The political goals for the enabling technologies are described in the “Digital Agenda for Norway” and the national strategies for ICT, biotechnology and nanotechnology.
There is a particular need to boost investment in ICT research to advance the comprehensive digitisation of society and the business sector in the years ahead. Increased investment is also needed to enable the research community and society as a whole to keep pace with developments in biotechnology, nanotechnology and advanced production processes.
The IKTPLUSS initiative on ICT and digital innovation is designed to generate breakthrough, applied research results that can be used to solve challenges in the areas of health and care, energy and the environment, the bioeconomy, public services, and societal security. Close collaboration between the business sector and R&D institutions will spawn new synergies. The aim is to achieve more innovative, secure and effective solutions for use in trade and industry and the government and municipal sector.
The Research Council is recommending an increase of NOK 73 million for research and innovation activities under the Research Programme on Biotechnology for Innovation (BIOTEK2021), Research Programme on Nanotechnology and Advanced Materials (NANO2021), Initiative for ICT and Digital Innovation (IKTPLUSS), and Programme on Responsible Innovation and Corporate Social Responsibility (SAMANSVAR) in order to strengthen enabling technologies.
Innovative and adaptable industry
Norway needs diverse, adaptable trade and industry that can utilise new knowledge and technology to increase value creation. Company investment in research and development of research-based knowledge will be critical for the business sector’s capacity to innovate, productivity and competitiveness. Increased investment on the part of the state is essential to achieving the Government’s target of 2 per cent of R&D investments in Norway coming from trade and industry.
The R&D schemes that are open to companies in all branches of industry must be strengthened to encourage more research across the breadth of the Norwegian business sector. Increased public risk mitigation will enable more companies to incorporate research into their innovation efforts, cooperate with R&D institutions, support their employees in pursuing a doctoral degree, and invest in more ambitious, internationally-oriented research and innovation projects.
Schemes that promote commercialisation and start-up of new companies based on the results of publicly funded research must also be strengthened. Investment in research to develop the bioeconomy and the transport system of tomorrow should be intensified in order to promote industrial development in areas of society where the need for restructuring is substantial.
The Research Council is recommending an increase of NOK 155 million to help to achieve a more innovative and adaptable business sector. There is a particular need for growth in allocations to the Programme on User-driven Research-based Innovation (BIA), Eurostars Programme, Industrial Ph.D. Scheme, Programme on Commercialising R&D Results (FORNY2020), Research Programme on Sustainable Innovation in Food and Bio-based Industries (BIONÆR), and Transport 2025 Programme.
World-leading academic groups
The best research groups must be given the opportunity to become international leaders in their fields with the help of ample funding and favourable framework conditions. The most talented individuals must view research as an attractive career option and must be given opportunities to establish international networks early in their careers.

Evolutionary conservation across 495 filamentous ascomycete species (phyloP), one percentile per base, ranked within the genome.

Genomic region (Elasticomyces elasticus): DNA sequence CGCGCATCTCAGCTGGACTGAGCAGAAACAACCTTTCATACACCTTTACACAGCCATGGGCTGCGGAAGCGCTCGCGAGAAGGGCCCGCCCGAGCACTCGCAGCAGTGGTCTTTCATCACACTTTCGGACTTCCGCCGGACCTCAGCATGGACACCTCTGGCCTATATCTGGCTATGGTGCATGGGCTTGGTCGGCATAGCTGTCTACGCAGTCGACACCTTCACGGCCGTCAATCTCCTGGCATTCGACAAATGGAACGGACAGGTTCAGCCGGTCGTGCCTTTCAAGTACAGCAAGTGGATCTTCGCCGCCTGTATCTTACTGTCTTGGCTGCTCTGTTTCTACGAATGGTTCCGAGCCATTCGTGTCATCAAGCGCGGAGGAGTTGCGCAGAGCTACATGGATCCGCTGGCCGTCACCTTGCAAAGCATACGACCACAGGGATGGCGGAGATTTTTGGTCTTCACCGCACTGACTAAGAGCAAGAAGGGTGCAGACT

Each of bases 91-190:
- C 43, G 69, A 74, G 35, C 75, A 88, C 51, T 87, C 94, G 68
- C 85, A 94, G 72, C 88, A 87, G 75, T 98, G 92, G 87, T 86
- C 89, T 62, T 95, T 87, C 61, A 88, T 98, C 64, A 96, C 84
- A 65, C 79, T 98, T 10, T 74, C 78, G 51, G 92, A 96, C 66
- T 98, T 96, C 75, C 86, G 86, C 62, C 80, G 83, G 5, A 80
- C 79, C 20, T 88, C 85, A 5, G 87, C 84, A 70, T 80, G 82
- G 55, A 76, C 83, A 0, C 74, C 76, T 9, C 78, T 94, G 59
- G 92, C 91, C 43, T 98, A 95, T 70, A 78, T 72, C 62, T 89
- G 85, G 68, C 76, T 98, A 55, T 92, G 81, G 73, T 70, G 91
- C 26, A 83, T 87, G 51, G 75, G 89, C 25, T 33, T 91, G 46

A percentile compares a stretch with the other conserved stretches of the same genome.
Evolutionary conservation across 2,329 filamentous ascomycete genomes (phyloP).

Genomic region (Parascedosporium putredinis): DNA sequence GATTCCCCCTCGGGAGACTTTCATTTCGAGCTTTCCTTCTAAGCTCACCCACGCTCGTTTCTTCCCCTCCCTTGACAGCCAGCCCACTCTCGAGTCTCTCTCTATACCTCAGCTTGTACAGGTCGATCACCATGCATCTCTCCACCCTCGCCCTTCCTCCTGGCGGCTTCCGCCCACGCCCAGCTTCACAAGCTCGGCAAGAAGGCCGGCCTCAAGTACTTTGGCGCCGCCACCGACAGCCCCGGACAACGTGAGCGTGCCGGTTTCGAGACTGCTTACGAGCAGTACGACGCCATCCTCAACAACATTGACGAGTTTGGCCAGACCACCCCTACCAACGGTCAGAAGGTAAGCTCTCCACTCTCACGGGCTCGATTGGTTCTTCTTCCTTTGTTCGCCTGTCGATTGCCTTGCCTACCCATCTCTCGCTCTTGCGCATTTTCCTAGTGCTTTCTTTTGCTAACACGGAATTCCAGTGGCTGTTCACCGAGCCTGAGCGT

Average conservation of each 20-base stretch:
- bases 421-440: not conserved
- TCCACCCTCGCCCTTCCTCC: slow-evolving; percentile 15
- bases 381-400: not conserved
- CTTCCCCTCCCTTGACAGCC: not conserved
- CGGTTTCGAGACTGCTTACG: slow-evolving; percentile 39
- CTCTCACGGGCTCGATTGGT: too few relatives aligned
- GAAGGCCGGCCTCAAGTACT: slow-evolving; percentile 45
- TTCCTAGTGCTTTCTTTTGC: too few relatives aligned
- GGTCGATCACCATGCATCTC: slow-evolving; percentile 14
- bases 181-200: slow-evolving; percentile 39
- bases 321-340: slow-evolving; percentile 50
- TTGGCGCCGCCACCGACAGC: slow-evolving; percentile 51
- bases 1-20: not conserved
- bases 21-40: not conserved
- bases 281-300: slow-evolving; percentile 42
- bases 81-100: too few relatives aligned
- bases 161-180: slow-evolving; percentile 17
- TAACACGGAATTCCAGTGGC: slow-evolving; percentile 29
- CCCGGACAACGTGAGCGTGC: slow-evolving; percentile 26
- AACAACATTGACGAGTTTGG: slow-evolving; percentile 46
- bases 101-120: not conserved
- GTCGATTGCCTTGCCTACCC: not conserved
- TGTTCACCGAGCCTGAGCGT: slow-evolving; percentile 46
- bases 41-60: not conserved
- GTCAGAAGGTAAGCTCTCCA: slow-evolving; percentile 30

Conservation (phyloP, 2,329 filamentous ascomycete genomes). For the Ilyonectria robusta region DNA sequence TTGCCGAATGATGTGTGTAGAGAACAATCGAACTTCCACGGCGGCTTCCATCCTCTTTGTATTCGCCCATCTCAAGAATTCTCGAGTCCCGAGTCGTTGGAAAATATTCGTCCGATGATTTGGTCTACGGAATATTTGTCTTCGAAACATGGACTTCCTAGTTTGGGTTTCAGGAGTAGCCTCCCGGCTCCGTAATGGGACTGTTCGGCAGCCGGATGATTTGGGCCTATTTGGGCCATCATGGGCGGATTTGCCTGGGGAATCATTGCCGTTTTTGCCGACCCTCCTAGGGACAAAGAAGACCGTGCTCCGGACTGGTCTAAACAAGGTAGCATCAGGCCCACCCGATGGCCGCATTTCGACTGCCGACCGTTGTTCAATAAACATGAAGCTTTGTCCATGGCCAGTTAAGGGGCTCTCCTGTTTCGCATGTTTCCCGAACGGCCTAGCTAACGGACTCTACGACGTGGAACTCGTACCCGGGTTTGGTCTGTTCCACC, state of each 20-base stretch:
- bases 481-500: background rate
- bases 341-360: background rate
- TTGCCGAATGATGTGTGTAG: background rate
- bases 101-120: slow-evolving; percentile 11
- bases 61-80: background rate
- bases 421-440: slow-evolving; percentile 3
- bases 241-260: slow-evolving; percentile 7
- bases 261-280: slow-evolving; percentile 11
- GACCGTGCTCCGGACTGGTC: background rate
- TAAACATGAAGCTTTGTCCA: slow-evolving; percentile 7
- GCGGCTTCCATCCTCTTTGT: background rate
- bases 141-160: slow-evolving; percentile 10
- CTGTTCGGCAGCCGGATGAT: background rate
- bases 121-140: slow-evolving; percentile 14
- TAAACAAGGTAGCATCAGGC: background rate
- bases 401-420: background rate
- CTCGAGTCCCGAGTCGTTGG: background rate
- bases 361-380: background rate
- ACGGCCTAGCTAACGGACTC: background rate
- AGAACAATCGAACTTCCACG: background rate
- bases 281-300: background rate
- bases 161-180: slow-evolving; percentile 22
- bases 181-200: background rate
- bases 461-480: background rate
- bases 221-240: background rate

World-leading research emerges from dynamic scientific environments that cooperate internationally and have access to top-quality research infrastructure. Strong research groups are essential to advancing the research front, helping to create solutions to the grand societal challenges and laying the foundation for innovation and future value creation.
Enhancing the quality of research is a fundamental priority for the Government. Investment in thematically independent research must be increased to work together with research institutions in ensuring that funding is concentrated on the best researchers.
The Research Council will expand the framework for the Centres of Excellence (SFF) scheme to encompass more centres. Plans targeted towards encouraging increased participation in Horizon 2020 and escalating funding for top-modern research infrastructure must be implemented.
The Research Council is recommending an increase of NOK 339 million to cultivate more world-leading research groups. Key activities are the FRIPRO funding scheme for independent projects, Centres of Excellence (SFF) scheme, National Financing Initiative for Research Infrastructure (INFRASTRUKTUR), and mobilisation schemes targeting the EU.
Global and cultural change
Major global changes in economics, politics, ideology and power alliances have an impact on Norwegian national interests and foreign policy. Norway has committed itself to achieving the UN Sustainable Development Goals of eradicating poverty, combatting inequality and halting climate change by 2030.
There is a need for research that can shed light on foreign and development policy challenges related to democracy, human rights, ideology and international rule of law. Knowledge is needed to help to reduce poverty, counteract and prevent conflicts, and mitigate the impacts of humanitarian crises. Research that can promote lasting improvements in health and eliminate health disparities among poor people in low- and middle-income countries is vital.
Basic public funding for the research institute sector
The research institute sector plays a pivotal role in the Norwegian research and innovation system. Research institutes compete for funding nationally and internationally, including under the EU Framework Programmes. The research institutes are key stakeholders, serving as partners for the public and private sectors and as suppliers of expertise, research services and research-based knowledge for policy development.
The institutes facilitate access to research and academic expertise for the Norwegian business sector and public administration both at home and abroad. The research institutes apply public basic funding towards long-term knowledge and competence-building. Basic funding also enables the institutes to quality assure and disseminate research results, establish cooperation with the best national and international research groups, and compete on the international market.
The Research Council is recommending an increase of NOK 30 million to maintain the real value of the public basic funding for all categories of research institutes.